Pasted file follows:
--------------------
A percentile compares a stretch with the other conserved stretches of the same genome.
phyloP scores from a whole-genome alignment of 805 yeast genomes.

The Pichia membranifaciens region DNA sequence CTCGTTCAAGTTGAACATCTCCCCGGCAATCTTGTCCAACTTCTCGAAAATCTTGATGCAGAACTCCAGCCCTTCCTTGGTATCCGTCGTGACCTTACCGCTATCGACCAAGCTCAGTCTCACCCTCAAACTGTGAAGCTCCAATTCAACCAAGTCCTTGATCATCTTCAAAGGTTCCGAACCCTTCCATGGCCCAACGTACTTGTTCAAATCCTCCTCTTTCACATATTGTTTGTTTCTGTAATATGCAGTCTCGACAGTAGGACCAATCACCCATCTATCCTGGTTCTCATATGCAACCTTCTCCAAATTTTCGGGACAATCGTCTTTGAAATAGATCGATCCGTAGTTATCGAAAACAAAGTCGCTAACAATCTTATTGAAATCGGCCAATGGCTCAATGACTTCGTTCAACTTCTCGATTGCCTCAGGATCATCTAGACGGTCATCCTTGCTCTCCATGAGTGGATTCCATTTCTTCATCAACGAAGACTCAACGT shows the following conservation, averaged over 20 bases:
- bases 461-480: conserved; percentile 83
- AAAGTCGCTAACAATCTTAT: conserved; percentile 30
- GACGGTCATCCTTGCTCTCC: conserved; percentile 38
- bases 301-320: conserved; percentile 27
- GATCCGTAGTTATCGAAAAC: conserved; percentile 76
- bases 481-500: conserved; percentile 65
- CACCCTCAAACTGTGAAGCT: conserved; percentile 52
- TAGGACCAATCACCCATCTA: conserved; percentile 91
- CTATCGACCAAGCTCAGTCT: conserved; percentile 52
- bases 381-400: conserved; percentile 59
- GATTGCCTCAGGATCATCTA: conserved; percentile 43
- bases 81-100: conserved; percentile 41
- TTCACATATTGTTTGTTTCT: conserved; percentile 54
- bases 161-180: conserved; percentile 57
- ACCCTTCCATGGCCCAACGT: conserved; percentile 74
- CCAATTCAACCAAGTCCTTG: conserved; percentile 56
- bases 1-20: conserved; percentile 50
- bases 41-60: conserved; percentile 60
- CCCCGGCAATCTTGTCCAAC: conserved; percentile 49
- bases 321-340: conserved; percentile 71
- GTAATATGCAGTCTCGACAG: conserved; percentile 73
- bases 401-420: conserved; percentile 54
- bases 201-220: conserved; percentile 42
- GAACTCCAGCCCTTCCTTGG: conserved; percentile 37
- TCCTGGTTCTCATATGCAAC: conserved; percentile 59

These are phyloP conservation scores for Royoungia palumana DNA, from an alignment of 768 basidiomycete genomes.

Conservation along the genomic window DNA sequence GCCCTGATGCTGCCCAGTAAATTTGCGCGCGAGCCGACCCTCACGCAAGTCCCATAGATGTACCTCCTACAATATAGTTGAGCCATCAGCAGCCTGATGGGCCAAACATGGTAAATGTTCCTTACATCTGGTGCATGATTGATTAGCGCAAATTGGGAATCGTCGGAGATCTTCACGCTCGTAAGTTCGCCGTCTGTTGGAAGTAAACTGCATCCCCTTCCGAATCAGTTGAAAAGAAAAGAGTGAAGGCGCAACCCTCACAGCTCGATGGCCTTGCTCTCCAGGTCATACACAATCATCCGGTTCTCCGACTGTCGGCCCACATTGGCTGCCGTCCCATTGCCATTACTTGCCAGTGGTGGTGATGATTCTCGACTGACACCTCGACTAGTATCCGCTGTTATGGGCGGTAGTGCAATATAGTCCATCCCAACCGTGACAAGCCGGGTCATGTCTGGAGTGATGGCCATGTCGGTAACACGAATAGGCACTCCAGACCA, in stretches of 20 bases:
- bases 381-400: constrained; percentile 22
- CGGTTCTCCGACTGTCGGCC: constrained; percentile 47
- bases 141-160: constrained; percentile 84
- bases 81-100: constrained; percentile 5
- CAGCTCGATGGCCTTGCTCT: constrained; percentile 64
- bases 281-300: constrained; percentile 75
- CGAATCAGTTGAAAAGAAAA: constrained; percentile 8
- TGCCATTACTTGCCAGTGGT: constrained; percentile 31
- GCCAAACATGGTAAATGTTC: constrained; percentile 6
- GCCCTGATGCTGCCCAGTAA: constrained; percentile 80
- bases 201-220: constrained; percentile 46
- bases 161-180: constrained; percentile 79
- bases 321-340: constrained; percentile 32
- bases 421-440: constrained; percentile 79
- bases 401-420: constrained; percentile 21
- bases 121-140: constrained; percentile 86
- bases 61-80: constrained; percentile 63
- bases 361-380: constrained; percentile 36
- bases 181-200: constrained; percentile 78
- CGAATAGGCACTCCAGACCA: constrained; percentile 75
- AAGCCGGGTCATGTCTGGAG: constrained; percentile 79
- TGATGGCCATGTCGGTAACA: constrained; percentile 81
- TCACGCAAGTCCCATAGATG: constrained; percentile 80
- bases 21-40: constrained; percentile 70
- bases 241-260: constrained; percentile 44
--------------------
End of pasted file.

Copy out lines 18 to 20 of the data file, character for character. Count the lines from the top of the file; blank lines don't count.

- ACCCTTCCATGGCCCAACGT: conserved; percentile 74
- CCAATTCAACCAAGTCCTTG: conserved; percentile 56
- bases 1-20: conserved; percentile 50